It should be borne in mind that during this same time frame, “Austerity” was not pushed on the American economy by the Obama Administration as it had been by the EU and their bankster colleagues, and while the American recovery from the Great Recession has been slow and uneven, with the top 1% benefitting most from a rigged economy and the rest of us only benefitting marginally, the US, unlike Cameron’s Britain, did not suffer any subsequent recessions, still less than Southern Europe, which remains nearly as bad off as it was in 2008.
Greece, after it had endured all it could from the Euro Bankster imposed Austerity, rebelled against its economic exploitation by the EU, in response to which the EU abruptly cut off the money supply. It was an object lesson designed, not only to punish Greece, but to intimidate all other southern European countries to remain subservient to the EU or else suffer a similar fate. Because Greece had surrendered its own currency when it joined the Union and relied solely on the Euro for its money, Greek banks were forced to shut down and those in Greece still with jobs not destroyed by Austerity went unpaid. Finally, the reformist Greek government was forced to surrender to the economic imperialism of the EU.
By comparison, Britain is far better off, not only by wisely retaining its own currency, but also because it possesses a stronger industrial base better able to weather the ill effects and bad economics of Austerity. Hopefully, with David Cameron’s departure the counter-productive doctrine of Austerity will also be gone–and that can only be a good thing for Great Britain.
The idea of European unity is fundamentally a good idea; Europeans not murdering each other in local wars that mutate into world wars is also a GOOD THING. Likewise, the European Common Market, as originally formulated, made a great deal of sense when it promoted trade that was both fair and equitable across national borders. Similarly, the idea that neighboring countries, living on good terms with one another and sharing a common cultural heritage should having relatively easy transit of people back and forth, also makes a great deal of sense. But when a handful of bankers and powerful but unscrupulous trans-national corporations, hiding behind the curtain of European Union, adversely control the lives of millions of people and coerce punitive economic agreements from their national governments against their own citizens best interests and their nation’s economic well-being, that is neither democratic nor fair, nor just.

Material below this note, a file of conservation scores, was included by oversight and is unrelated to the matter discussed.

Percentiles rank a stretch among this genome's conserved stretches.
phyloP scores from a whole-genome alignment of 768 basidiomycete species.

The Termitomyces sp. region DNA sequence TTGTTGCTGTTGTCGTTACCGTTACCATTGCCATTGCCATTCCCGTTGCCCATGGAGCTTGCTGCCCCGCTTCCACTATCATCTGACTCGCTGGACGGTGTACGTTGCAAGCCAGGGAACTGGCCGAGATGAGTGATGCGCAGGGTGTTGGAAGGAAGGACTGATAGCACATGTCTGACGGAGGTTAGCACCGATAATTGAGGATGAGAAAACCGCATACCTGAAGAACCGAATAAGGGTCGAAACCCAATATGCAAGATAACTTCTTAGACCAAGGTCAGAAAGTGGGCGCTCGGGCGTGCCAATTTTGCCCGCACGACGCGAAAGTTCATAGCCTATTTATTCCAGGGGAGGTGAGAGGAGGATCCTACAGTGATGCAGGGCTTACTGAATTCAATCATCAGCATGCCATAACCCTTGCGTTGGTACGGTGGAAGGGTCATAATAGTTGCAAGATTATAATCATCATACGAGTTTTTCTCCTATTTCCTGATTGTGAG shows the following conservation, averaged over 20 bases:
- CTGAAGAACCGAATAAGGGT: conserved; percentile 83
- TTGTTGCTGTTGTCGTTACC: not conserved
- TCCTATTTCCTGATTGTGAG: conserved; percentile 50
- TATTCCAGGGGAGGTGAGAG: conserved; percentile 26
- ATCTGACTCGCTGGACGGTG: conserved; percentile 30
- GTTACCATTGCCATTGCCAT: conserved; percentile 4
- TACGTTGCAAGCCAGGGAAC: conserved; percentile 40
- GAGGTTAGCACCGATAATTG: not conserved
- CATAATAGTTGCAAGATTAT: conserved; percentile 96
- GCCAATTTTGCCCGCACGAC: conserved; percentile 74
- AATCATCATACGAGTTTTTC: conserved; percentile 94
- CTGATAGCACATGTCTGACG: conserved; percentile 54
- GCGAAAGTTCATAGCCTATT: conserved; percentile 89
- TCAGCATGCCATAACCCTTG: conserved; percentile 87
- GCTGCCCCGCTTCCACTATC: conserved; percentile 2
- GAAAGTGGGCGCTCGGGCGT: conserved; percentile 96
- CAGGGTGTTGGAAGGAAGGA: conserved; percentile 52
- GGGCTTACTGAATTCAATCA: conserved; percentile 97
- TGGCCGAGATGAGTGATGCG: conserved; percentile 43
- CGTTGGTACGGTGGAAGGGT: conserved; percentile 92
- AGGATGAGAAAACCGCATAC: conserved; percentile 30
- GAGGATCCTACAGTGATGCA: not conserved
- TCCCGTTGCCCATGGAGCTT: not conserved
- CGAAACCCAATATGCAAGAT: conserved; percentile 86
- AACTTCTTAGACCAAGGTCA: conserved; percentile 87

Britain was certainly a beneficiary in many aspects of the European Union; it may seem to many on the continent that the UK’s action was precipitous and unjustified. But the Brits are not the only voices of dissent in the EU; there are similar voices of dissent in the Netherlands, Italy and France. In Spain, in the wake of the Bankster created Great Recession, hundreds of thousands of families were evicted from their homes. In 2013, for example, firefighters in Coruña were called on to break down the door of an 86-year-old woman who was to be evicted; in that case they refused to do the bidding of the Banksters. But in the majority of cases the banks have had their way and the EU has been there all through it to make sure that their will is obeyed without question.
In the EU, vulnerable nations like Greece have been forced to eliminate jobs, cut pensions and privatize, privatize, privatize. Who benefits from all this? Certainly not the citizens of the countries coerced into such policies. The Euro bankers, like their Wall Street counterparts, reap in massive profits at the expense of individuals, cities and whole states. Spain, in particular, is a prime example of the adversity imposed from above by the EU and the bankers who run it behind the scenes. Eight years after the beginning of the Great Recession, Spain’s unemployment remains at over 20% nationwide, while the unemployment rate for those under the age of twenty-five is a whopping 45%! Explain to me how Spain being in the EU has benefitted its citizens? Could they be any worse off if they were independent? Perhaps, if it did not have to follow the dictates of a remote, undemocratic, essentially oligarchic entity for the supposed benefit of European unity, the Spanish people might have been free to pursue other solutions better suited to their individual needs.